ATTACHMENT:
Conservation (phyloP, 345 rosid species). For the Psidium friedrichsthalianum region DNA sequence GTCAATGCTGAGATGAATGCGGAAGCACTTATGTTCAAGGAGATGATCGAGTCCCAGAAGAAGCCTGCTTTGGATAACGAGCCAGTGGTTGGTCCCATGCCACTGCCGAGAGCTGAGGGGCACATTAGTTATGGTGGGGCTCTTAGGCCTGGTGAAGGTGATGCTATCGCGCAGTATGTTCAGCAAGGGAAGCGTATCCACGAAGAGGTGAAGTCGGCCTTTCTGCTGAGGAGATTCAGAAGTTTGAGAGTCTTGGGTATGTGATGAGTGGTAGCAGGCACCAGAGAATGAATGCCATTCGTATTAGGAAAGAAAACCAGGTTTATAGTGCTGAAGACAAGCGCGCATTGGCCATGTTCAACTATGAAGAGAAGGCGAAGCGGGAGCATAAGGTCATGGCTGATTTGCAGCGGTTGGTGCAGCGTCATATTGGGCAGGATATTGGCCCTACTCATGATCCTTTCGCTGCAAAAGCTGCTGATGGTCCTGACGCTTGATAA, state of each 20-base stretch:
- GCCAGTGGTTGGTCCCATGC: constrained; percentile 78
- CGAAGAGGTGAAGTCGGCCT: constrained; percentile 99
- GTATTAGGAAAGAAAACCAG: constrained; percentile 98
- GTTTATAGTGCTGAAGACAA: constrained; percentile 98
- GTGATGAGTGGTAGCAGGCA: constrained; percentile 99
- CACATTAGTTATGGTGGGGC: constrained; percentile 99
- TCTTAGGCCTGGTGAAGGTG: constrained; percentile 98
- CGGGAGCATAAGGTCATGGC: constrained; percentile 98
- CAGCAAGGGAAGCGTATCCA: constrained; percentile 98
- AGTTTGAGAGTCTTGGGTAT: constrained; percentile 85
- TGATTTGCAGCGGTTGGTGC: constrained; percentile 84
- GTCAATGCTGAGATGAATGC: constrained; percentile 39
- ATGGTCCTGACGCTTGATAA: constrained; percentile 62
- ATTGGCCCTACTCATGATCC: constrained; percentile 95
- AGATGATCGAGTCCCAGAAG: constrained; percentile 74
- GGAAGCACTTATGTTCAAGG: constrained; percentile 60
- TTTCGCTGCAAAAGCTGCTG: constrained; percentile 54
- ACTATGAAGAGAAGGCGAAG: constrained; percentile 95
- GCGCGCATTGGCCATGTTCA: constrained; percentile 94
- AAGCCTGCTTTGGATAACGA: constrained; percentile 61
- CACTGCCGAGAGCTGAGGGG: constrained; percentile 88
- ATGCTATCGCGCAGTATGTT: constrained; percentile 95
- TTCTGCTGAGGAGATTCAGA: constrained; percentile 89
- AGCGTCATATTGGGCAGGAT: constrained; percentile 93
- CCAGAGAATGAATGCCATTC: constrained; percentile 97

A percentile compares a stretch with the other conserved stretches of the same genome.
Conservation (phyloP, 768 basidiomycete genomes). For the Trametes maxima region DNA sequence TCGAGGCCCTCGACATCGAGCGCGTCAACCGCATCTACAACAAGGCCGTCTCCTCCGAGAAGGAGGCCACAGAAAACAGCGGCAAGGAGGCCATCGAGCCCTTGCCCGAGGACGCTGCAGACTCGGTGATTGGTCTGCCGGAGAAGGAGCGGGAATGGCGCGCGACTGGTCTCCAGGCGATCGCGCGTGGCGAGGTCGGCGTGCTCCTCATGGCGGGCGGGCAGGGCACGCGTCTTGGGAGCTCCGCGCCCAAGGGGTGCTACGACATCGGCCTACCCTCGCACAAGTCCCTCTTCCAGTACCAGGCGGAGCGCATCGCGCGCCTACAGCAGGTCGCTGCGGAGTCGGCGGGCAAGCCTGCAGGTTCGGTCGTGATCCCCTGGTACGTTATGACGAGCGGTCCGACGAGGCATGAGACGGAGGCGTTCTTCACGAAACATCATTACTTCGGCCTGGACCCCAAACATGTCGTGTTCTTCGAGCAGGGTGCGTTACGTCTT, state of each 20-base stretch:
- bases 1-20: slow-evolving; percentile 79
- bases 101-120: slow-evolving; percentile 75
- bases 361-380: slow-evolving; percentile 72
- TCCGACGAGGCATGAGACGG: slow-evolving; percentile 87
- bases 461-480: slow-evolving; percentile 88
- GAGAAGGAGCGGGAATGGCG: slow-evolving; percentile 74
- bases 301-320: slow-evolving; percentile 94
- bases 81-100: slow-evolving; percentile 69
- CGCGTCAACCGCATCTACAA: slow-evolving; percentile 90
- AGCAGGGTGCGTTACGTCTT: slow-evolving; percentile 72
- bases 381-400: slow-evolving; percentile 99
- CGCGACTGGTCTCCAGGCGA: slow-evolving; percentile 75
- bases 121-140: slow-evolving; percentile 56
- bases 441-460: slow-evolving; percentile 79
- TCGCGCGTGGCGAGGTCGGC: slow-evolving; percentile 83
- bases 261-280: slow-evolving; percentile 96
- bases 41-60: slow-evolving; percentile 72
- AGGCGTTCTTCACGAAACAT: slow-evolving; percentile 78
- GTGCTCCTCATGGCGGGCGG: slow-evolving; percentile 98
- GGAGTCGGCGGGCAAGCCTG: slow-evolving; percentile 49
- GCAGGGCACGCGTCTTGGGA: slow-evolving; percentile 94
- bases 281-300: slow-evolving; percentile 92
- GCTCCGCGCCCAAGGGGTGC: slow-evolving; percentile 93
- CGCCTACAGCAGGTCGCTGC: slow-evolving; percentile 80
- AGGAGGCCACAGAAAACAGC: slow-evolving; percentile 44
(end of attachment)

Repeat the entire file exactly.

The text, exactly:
Conservation (phyloP, 345 rosid species). For the Psidium friedrichsthalianum region DNA sequence GTCAATGCTGAGATGAATGCGGAAGCACTTATGTTCAAGGAGATGATCGAGTCCCAGAAGAAGCCTGCTTTGGATAACGAGCCAGTGGTTGGTCCCATGCCACTGCCGAGAGCTGAGGGGCACATTAGTTATGGTGGGGCTCTTAGGCCTGGTGAAGGTGATGCTATCGCGCAGTATGTTCAGCAAGGGAAGCGTATCCACGAAGAGGTGAAGTCGGCCTTTCTGCTGAGGAGATTCAGAAGTTTGAGAGTCTTGGGTATGTGATGAGTGGTAGCAGGCACCAGAGAATGAATGCCATTCGTATTAGGAAAGAAAACCAGGTTTATAGTGCTGAAGACAAGCGCGCATTGGCCATGTTCAACTATGAAGAGAAGGCGAAGCGGGAGCATAAGGTCATGGCTGATTTGCAGCGGTTGGTGCAGCGTCATATTGGGCAGGATATTGGCCCTACTCATGATCCTTTCGCTGCAAAAGCTGCTGATGGTCCTGACGCTTGATAA, state of each 20-base stretch:
- GCCAGTGGTTGGTCCCATGC: constrained; percentile 78
- CGAAGAGGTGAAGTCGGCCT: constrained; percentile 99
- GTATTAGGAAAGAAAACCAG: constrained; percentile 98
- GTTTATAGTGCTGAAGACAA: constrained; percentile 98
- GTGATGAGTGGTAGCAGGCA: constrained; percentile 99
- CACATTAGTTATGGTGGGGC: constrained; percentile 99
- TCTTAGGCCTGGTGAAGGTG: constrained; percentile 98
- CGGGAGCATAAGGTCATGGC: constrained; percentile 98
- CAGCAAGGGAAGCGTATCCA: constrained; percentile 98
- AGTTTGAGAGTCTTGGGTAT: constrained; percentile 85
- TGATTTGCAGCGGTTGGTGC: constrained; percentile 84
- GTCAATGCTGAGATGAATGC: constrained; percentile 39
- ATGGTCCTGACGCTTGATAA: constrained; percentile 62
- ATTGGCCCTACTCATGATCC: constrained; percentile 95
- AGATGATCGAGTCCCAGAAG: constrained; percentile 74
- GGAAGCACTTATGTTCAAGG: constrained; percentile 60
- TTTCGCTGCAAAAGCTGCTG: constrained; percentile 54
- ACTATGAAGAGAAGGCGAAG: constrained; percentile 95
- GCGCGCATTGGCCATGTTCA: constrained; percentile 94
- AAGCCTGCTTTGGATAACGA: constrained; percentile 61
- CACTGCCGAGAGCTGAGGGG: constrained; percentile 88
- ATGCTATCGCGCAGTATGTT: constrained; percentile 95
- TTCTGCTGAGGAGATTCAGA: constrained; percentile 89
- AGCGTCATATTGGGCAGGAT: constrained; percentile 93
- CCAGAGAATGAATGCCATTC: constrained; percentile 97

A percentile compares a stretch with the other conserved stretches of the same genome.
Conservation (phyloP, 768 basidiomycete genomes). For the Trametes maxima region DNA sequence TCGAGGCCCTCGACATCGAGCGCGTCAACCGCATCTACAACAAGGCCGTCTCCTCCGAGAAGGAGGCCACAGAAAACAGCGGCAAGGAGGCCATCGAGCCCTTGCCCGAGGACGCTGCAGACTCGGTGATTGGTCTGCCGGAGAAGGAGCGGGAATGGCGCGCGACTGGTCTCCAGGCGATCGCGCGTGGCGAGGTCGGCGTGCTCCTCATGGCGGGCGGGCAGGGCACGCGTCTTGGGAGCTCCGCGCCCAAGGGGTGCTACGACATCGGCCTACCCTCGCACAAGTCCCTCTTCCAGTACCAGGCGGAGCGCATCGCGCGCCTACAGCAGGTCGCTGCGGAGTCGGCGGGCAAGCCTGCAGGTTCGGTCGTGATCCCCTGGTACGTTATGACGAGCGGTCCGACGAGGCATGAGACGGAGGCGTTCTTCACGAAACATCATTACTTCGGCCTGGACCCCAAACATGTCGTGTTCTTCGAGCAGGGTGCGTTACGTCTT, state of each 20-base stretch:
- bases 1-20: slow-evolving; percentile 79
- bases 101-120: slow-evolving; percentile 75
- bases 361-380: slow-evolving; percentile 72
- TCCGACGAGGCATGAGACGG: slow-evolving; percentile 87
- bases 461-480: slow-evolving; percentile 88
- GAGAAGGAGCGGGAATGGCG: slow-evolving; percentile 74
- bases 301-320: slow-evolving; percentile 94
- bases 81-100: slow-evolving; percentile 69
- CGCGTCAACCGCATCTACAA: slow-evolving; percentile 90
- AGCAGGGTGCGTTACGTCTT: slow-evolving; percentile 72
- bases 381-400: slow-evolving; percentile 99
- CGCGACTGGTCTCCAGGCGA: slow-evolving; percentile 75
- bases 121-140: slow-evolving; percentile 56
- bases 441-460: slow-evolving; percentile 79
- TCGCGCGTGGCGAGGTCGGC: slow-evolving; percentile 83
- bases 261-280: slow-evolving; percentile 96
- bases 41-60: slow-evolving; percentile 72
- AGGCGTTCTTCACGAAACAT: slow-evolving; percentile 78
- GTGCTCCTCATGGCGGGCGG: slow-evolving; percentile 98
- GGAGTCGGCGGGCAAGCCTG: slow-evolving; percentile 49
- GCAGGGCACGCGTCTTGGGA: slow-evolving; percentile 94
- bases 281-300: slow-evolving; percentile 92
- GCTCCGCGCCCAAGGGGTGC: slow-evolving; percentile 93
- CGCCTACAGCAGGTCGCTGC: slow-evolving; percentile 80
- AGGAGGCCACAGAAAACAGC: slow-evolving; percentile 44